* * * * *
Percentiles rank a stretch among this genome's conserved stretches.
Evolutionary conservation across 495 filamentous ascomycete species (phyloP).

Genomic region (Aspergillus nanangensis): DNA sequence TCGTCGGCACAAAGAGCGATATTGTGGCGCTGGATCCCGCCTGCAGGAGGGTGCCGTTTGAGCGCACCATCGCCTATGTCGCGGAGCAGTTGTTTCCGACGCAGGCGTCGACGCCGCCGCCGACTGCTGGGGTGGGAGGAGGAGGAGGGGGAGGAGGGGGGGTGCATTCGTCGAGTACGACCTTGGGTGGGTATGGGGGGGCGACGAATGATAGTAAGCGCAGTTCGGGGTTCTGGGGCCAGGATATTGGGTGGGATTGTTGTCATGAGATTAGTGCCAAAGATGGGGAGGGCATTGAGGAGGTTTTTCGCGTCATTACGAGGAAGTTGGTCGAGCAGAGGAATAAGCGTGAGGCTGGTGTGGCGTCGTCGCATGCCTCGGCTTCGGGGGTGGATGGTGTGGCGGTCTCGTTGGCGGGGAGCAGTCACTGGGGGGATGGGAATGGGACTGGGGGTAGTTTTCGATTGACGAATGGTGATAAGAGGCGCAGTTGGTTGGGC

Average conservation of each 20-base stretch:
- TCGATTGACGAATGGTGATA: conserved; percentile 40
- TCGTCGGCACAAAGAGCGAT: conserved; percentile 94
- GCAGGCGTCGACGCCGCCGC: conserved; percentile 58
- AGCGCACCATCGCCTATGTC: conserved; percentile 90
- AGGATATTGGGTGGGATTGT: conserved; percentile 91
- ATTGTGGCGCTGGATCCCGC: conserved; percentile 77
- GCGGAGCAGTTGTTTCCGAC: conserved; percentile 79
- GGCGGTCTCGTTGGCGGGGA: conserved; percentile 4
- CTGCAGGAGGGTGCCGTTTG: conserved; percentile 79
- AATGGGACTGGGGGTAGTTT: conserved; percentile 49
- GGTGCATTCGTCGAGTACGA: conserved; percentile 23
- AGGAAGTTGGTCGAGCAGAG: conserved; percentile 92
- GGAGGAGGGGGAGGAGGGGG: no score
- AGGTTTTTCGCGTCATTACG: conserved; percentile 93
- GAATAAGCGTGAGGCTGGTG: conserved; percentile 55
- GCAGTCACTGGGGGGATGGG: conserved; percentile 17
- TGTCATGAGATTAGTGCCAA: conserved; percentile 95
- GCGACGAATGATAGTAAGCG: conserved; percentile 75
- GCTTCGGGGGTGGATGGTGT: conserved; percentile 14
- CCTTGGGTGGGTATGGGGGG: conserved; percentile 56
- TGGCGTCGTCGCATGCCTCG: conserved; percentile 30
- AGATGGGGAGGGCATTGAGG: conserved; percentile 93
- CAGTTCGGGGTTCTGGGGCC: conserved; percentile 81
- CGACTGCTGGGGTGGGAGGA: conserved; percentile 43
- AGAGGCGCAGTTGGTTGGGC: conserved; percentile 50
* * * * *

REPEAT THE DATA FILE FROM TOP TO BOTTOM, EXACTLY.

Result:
Percentiles rank a stretch among this genome's conserved stretches.
Evolutionary conservation across 495 filamentous ascomycete species (phyloP).

Genomic region (Aspergillus nanangensis): DNA sequence TCGTCGGCACAAAGAGCGATATTGTGGCGCTGGATCCCGCCTGCAGGAGGGTGCCGTTTGAGCGCACCATCGCCTATGTCGCGGAGCAGTTGTTTCCGACGCAGGCGTCGACGCCGCCGCCGACTGCTGGGGTGGGAGGAGGAGGAGGGGGAGGAGGGGGGGTGCATTCGTCGAGTACGACCTTGGGTGGGTATGGGGGGGCGACGAATGATAGTAAGCGCAGTTCGGGGTTCTGGGGCCAGGATATTGGGTGGGATTGTTGTCATGAGATTAGTGCCAAAGATGGGGAGGGCATTGAGGAGGTTTTTCGCGTCATTACGAGGAAGTTGGTCGAGCAGAGGAATAAGCGTGAGGCTGGTGTGGCGTCGTCGCATGCCTCGGCTTCGGGGGTGGATGGTGTGGCGGTCTCGTTGGCGGGGAGCAGTCACTGGGGGGATGGGAATGGGACTGGGGGTAGTTTTCGATTGACGAATGGTGATAAGAGGCGCAGTTGGTTGGGC

Average conservation of each 20-base stretch:
- TCGATTGACGAATGGTGATA: conserved; percentile 40
- TCGTCGGCACAAAGAGCGAT: conserved; percentile 94
- GCAGGCGTCGACGCCGCCGC: conserved; percentile 58
- AGCGCACCATCGCCTATGTC: conserved; percentile 90
- AGGATATTGGGTGGGATTGT: conserved; percentile 91
- ATTGTGGCGCTGGATCCCGC: conserved; percentile 77
- GCGGAGCAGTTGTTTCCGAC: conserved; percentile 79
- GGCGGTCTCGTTGGCGGGGA: conserved; percentile 4
- CTGCAGGAGGGTGCCGTTTG: conserved; percentile 79
- AATGGGACTGGGGGTAGTTT: conserved; percentile 49
- GGTGCATTCGTCGAGTACGA: conserved; percentile 23
- AGGAAGTTGGTCGAGCAGAG: conserved; percentile 92
- GGAGGAGGGGGAGGAGGGGG: no score
- AGGTTTTTCGCGTCATTACG: conserved; percentile 93
- GAATAAGCGTGAGGCTGGTG: conserved; percentile 55
- GCAGTCACTGGGGGGATGGG: conserved; percentile 17
- TGTCATGAGATTAGTGCCAA: conserved; percentile 95
- GCGACGAATGATAGTAAGCG: conserved; percentile 75
- GCTTCGGGGGTGGATGGTGT: conserved; percentile 14
- CCTTGGGTGGGTATGGGGGG: conserved; percentile 56
- TGGCGTCGTCGCATGCCTCG: conserved; percentile 30
- AGATGGGGAGGGCATTGAGG: conserved; percentile 93
- CAGTTCGGGGTTCTGGGGCC: conserved; percentile 81
- CGACTGCTGGGGTGGGAGGA: conserved; percentile 43
- AGAGGCGCAGTTGGTTGGGC: conserved; percentile 50